Corporate banks that move swiftly to combine their funding, relationship, and sales force strengths with fintechs’ customer service and efficiency edge will have an advantage over the rest of the field. Already, several corporate banks have signed up fintech partners to lock in proprietary technologies and gain access to specialized services and talent before the cost of acquiring those businesses climbs. Incumbents that do not move quickly will be hit twice—by fast-moving competitors and by fintechs that nibble away margins in attractive fee businesses, such as payments, supplier finance, and foreign exchange.
The fintech capabilities that corporate banking leaders are looking to capitalize on include the following:
Corporate banks that don’t act swiftly to adopt these fintech capabilities will see profit margins come under increasing pressure—especially in areas such as foreign exchange, international transactions, and trade finance (and in segments such as small-business lending), in which fintech offerings not only cost much less but also provide better value and experience. Back-office gains may be even more pronounced. Fintech technologies can help corporate banks accelerate their own digitization efforts, achieving greater process automation and improved risk management outcomes faster and often less expensively than they could on their own. Those savings can be channeled into better pricing and client service to keep slower-moving banks at a disadvantage.
To avoid seeing profitability erode, corporate banking leaders should move swiftly to do the following.
Prioritize innovations with the greatest impact. When developing their engagement strategies, corporate banks should focus on the handful of areas where fintech capabilities will offer the biggest lift in customer retention and satisfaction, new-product offerings, risk assessment, or cost efficiency. Management needs to look across activities as varied as sales, risk, onboarding, servicing, and product lines to understand where and how digitization is likely to reshape value creation and to spot critical gaps. It’s also important to consider where the business is most vulnerable in order to ensure that the strategy can help defend as well as attack. Scenario modeling and diagnostics that assess the bank’s digital maturity in a range of practices can provide some of this guidance.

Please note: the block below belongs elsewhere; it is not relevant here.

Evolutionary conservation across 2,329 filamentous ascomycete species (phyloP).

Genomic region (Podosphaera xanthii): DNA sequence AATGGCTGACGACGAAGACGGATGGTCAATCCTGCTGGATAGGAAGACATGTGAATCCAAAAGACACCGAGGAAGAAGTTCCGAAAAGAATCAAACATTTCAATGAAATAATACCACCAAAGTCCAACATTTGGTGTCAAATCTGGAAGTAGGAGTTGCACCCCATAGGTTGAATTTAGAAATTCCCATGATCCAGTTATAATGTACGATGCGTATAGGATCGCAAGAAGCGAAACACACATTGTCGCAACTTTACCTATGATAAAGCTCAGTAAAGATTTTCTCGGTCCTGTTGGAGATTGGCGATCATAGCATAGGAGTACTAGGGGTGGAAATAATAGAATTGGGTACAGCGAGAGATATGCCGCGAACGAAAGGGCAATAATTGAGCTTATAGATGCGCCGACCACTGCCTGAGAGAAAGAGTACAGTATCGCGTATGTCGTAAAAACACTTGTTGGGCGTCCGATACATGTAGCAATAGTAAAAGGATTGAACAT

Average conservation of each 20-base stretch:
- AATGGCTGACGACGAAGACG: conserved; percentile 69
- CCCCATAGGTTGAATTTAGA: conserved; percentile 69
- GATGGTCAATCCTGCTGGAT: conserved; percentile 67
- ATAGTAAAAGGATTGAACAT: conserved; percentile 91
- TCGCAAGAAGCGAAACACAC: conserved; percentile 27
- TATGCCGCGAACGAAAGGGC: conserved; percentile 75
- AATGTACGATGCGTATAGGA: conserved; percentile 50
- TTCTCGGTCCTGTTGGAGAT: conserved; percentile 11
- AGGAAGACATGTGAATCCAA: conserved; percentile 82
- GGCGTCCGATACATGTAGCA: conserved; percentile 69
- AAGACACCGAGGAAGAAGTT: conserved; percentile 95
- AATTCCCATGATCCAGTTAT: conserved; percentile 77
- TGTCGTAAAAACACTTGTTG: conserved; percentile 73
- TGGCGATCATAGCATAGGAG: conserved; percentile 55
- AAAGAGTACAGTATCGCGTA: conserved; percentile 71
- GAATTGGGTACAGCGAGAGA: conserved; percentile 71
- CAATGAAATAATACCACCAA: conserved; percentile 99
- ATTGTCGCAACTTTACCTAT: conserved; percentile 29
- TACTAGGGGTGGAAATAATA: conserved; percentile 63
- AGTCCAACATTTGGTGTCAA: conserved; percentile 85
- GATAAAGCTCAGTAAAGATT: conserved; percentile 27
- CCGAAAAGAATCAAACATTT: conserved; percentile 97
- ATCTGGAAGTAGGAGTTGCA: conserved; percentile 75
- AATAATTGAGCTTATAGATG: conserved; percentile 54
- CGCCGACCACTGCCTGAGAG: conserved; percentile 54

Build, partner, or acquire. If a bank has the culture and track record to create disruptive capabilities, building offerings can be less expensive than developing them through partnerships or acquisition. However, that approach requires significant management time and technical talent, both of which may be hard to secure. As an alternative, some banks are establishing internal incubators. One US corporate bank, for instance, relies on a fintech accelerator program to get a jump on promising innovations and gain access to the digital talent needed to turn ideas into customer solutions.
Others are establishing partnerships, such as JPMorgan Chase’s recent deal with OnDeck, a leading small-business lending platform. The deal will allow Chase to take advantage of OnDeck’s sophisticated credit modeling and could give the bank an underwriting advantage over competitors.
Acquisition is another option. Some corporate banks are creating venture capital funds of more than $100 million to invest in or acquire promising fintechs. Benefits include access to attractive, market-tested technologies and the ability to prevent competitors from using them. That can be especially powerful if a fintech has distinctive capabilities and offerings that are hard to replicate. Dips in fintech valuations may provide buying opportunities, but as with any acquisition, cultural, technological, and other forms of integration can be difficult.
Fast-moving players that develop a thoughtful fintech engagement strategy will be able to lock in strong partnerships, talent, and proprietary technologies and deliver superior financial performance. Winning corporate banks will make fintechs their allies, not their enemies.